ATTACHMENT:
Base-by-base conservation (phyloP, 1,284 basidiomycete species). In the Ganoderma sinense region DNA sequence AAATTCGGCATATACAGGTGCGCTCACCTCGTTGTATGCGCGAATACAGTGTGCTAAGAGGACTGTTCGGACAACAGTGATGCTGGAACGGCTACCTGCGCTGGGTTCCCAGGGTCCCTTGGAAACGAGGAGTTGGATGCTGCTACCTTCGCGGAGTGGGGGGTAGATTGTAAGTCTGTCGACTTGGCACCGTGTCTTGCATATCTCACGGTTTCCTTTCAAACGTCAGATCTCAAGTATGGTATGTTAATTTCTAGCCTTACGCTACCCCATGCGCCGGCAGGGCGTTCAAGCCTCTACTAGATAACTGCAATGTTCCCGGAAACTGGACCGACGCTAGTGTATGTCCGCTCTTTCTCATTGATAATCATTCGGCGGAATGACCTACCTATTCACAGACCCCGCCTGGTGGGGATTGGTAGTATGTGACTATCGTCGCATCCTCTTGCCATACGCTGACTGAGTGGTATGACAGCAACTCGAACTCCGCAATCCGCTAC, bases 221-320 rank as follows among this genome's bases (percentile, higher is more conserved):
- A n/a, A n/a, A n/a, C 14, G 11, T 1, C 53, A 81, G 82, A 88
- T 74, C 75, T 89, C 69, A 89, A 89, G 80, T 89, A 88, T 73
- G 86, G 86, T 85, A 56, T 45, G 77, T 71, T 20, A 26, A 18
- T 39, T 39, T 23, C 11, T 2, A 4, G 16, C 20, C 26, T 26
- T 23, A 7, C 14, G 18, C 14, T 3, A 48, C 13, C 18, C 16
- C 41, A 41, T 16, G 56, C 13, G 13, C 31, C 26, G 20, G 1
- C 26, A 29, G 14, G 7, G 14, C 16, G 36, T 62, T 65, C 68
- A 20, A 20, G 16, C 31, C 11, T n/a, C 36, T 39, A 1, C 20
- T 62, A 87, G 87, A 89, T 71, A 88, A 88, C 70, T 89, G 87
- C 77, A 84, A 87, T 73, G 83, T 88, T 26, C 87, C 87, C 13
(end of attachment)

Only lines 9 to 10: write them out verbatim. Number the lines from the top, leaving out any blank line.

- A 20, A 20, G 16, C 31, C 11, T n/a, C 36, T 39, A 1, C 20
- T 62, A 87, G 87, A 89, T 71, A 88, A 88, C 70, T 89, G 87